Total Body Weight Loss of ≥10 % Is Associated with Improved Hepatic Fibrosis in Patients with Nonalcoholic Steatohepatitis

Lisa M. Glass, Rolland C. Dickson, Joseph C. Anderson, Arief A. Suriawinata, Juan Putra, Brian S. Berk, Arifa Toor

Research output: Contribution to journalArticle

49 Scopus citations

Abstract

Background: Given the rising epidemics of obesity and metabolic syndrome, nonalcoholic steatohepatitis (NASH) is now the most common cause of liver disease in the developed world. Effective treatment for NASH, either to reverse or prevent the progression of hepatic fibrosis, is currently lacking. Aim: To define the predictors associated with improved hepatic fibrosis in NASH patients undergoing serial liver biopsies at prolonged biopsy interval. Methods: This is a cohort study of 45 NASH patients undergoing serial liver biopsies for clinical monitoring in a tertiary care setting. Biopsies were scored using the NASH Clinical Research Network guidelines. Fibrosis regression was defined as improvement in fibrosis score ≥1 stage. Univariate analysis utilized Fisher’s exact or Student’s t test. Multivariate regression models determined independent predictors for regression of fibrosis. Results: Forty-five NASH patients with biopsies collected at a mean interval of 4.6 years (±1.4) were included. The mean initial fibrosis stage was 1.96, two patients had cirrhosis and 12 patients (26.7 %) underwent bariatric surgery. There was a significantly higher rate of fibrosis regression among patients who lost ≥10 % total body weight (TBW) (63.2 vs. 9.1 %; p = 0.001) and who underwent bariatric surgery (47.4 vs. 4.5 %; p = 0.003). Factors such as age, gender, glucose intolerance, elevated ferritin, and A1AT heterozygosity did not influence fibrosis regression. On multivariate analysis, only weight loss of ≥10 % TBW predicted fibrosis regression [OR 8.14 (CI 1.08–61.17)]. Conclusion: Results indicate that regression of fibrosis in NASH is possible, even in advanced stages. Weight loss of ≥10 % TBW predicts fibrosis regression.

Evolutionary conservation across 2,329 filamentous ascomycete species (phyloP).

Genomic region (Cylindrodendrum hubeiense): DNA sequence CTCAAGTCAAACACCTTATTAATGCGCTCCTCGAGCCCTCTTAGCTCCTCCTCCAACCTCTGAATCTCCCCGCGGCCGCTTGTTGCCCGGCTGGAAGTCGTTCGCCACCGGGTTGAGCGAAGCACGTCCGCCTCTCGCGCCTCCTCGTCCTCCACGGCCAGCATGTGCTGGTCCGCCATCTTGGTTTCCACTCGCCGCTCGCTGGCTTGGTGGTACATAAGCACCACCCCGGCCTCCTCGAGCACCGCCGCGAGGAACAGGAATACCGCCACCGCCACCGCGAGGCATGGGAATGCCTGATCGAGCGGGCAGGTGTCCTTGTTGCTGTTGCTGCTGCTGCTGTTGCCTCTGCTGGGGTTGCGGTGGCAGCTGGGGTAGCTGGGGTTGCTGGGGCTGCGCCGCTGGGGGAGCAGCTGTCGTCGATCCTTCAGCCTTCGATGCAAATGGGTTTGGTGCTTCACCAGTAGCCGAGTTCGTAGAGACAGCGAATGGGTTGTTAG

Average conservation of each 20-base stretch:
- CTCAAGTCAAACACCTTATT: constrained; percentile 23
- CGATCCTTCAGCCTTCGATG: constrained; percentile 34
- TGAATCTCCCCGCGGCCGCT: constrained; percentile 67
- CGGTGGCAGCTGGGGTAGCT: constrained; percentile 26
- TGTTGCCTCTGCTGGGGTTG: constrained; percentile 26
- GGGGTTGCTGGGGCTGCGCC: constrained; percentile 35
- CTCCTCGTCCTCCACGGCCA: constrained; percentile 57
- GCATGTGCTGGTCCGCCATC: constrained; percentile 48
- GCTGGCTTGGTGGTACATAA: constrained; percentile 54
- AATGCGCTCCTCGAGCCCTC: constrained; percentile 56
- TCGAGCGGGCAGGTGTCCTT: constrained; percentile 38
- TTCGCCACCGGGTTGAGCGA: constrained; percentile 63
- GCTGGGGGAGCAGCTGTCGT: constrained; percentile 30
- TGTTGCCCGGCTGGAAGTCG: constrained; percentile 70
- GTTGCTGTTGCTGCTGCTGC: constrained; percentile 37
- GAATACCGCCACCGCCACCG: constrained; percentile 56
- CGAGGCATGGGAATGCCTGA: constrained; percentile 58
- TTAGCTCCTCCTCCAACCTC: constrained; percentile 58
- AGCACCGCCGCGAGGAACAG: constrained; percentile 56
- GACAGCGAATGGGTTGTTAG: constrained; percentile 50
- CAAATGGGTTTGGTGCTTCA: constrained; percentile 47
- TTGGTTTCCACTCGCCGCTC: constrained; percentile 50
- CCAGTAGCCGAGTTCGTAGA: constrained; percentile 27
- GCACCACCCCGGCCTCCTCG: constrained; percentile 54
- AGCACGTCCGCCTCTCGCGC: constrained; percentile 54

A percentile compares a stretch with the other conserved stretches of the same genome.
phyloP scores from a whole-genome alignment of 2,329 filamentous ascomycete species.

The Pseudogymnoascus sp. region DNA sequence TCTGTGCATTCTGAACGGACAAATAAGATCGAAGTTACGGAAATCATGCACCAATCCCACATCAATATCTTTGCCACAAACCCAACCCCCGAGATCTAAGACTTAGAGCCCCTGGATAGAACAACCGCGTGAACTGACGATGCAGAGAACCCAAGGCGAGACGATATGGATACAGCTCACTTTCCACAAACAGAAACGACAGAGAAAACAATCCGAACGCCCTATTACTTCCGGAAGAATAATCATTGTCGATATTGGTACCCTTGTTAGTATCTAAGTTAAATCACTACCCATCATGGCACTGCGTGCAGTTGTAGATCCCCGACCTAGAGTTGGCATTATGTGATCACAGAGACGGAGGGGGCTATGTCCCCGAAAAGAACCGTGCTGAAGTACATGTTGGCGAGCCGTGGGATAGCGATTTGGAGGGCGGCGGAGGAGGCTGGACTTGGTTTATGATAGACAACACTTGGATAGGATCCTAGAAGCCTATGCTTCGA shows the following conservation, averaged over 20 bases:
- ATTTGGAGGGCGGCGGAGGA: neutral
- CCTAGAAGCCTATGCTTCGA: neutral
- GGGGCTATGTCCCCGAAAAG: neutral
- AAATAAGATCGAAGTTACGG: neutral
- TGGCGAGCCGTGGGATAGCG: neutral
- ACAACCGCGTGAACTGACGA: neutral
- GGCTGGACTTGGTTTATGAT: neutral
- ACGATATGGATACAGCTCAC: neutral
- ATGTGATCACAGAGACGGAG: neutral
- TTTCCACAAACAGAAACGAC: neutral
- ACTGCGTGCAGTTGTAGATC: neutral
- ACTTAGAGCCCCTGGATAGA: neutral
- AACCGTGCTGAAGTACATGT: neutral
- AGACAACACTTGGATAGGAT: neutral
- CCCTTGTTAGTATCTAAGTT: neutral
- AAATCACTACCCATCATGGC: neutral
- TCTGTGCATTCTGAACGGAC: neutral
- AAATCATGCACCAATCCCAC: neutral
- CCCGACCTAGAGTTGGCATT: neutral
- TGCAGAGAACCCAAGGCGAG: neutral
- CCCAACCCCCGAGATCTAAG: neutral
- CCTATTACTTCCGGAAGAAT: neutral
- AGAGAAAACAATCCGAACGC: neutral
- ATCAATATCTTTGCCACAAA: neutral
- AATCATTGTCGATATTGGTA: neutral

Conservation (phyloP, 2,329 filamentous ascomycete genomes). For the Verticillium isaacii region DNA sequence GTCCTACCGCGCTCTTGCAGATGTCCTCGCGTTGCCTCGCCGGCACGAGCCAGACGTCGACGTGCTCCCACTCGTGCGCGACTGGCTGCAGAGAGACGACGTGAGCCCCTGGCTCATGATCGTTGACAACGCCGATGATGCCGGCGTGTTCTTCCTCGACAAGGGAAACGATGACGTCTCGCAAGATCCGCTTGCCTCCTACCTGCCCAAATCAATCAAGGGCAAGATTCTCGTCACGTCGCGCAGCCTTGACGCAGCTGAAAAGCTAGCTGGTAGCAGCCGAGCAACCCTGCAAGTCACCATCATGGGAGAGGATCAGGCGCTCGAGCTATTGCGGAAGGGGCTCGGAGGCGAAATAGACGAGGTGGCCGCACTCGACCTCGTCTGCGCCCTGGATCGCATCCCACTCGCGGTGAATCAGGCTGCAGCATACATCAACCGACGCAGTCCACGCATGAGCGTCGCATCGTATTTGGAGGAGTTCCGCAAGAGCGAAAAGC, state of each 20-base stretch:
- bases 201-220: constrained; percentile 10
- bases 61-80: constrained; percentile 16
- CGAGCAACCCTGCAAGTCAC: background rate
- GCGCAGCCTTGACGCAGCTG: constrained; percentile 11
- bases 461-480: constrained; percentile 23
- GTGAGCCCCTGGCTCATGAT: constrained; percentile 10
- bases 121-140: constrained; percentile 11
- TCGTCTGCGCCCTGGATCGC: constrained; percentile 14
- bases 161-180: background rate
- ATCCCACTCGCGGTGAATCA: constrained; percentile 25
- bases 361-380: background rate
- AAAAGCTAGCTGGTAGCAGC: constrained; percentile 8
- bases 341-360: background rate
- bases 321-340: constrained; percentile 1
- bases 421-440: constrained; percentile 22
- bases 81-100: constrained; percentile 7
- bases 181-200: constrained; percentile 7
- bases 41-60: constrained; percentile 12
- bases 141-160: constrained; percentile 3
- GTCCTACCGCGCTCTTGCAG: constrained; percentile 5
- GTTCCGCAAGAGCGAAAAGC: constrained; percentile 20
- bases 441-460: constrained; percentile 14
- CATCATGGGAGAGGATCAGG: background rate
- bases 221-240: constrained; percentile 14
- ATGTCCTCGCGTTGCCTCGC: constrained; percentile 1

Original languageEnglish (US)
Pages (from-to)1024-1030
Number of pages7
JournalDigestive diseases and sciences
Volume60
Issue number4
DOIs
StatePublished - Apr 1 2015

Keywords

  • Fibrosis
  • Nonalcoholic fatty liver disease
  • Nonalcoholic steatohepatitis

ASJC Scopus subject areas

  • Physiology
  • Gastroenterology

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